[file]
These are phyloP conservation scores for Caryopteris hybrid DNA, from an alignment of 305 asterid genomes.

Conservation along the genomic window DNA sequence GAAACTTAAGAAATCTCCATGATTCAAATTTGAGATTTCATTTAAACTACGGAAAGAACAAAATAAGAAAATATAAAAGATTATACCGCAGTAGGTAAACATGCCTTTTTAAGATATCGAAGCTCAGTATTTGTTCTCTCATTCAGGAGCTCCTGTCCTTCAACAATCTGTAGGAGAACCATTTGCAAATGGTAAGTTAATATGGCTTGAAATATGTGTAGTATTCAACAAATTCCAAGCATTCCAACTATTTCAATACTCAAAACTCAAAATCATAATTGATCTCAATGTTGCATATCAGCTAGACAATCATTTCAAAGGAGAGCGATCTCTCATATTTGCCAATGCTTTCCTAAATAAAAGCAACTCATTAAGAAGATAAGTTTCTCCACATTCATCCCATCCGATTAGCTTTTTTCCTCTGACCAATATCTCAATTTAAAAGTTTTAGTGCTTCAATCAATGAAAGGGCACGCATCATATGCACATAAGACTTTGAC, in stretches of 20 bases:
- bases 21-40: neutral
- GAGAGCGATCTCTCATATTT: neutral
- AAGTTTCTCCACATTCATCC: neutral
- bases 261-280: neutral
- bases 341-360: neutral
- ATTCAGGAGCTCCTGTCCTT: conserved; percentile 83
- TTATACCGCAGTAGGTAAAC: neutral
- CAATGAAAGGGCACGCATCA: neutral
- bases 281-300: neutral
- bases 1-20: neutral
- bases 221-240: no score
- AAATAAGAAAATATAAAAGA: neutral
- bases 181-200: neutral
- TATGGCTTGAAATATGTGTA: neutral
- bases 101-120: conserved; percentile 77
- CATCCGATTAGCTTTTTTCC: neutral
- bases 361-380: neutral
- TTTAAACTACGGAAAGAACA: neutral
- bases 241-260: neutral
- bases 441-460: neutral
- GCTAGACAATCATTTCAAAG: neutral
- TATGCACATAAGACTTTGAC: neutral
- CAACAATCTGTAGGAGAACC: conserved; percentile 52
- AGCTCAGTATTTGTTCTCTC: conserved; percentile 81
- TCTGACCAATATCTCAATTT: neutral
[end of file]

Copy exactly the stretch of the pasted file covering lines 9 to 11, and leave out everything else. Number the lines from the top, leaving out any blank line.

- TTATACCGCAGTAGGTAAAC: neutral
- CAATGAAAGGGCACGCATCA: neutral
- bases 281-300: neutral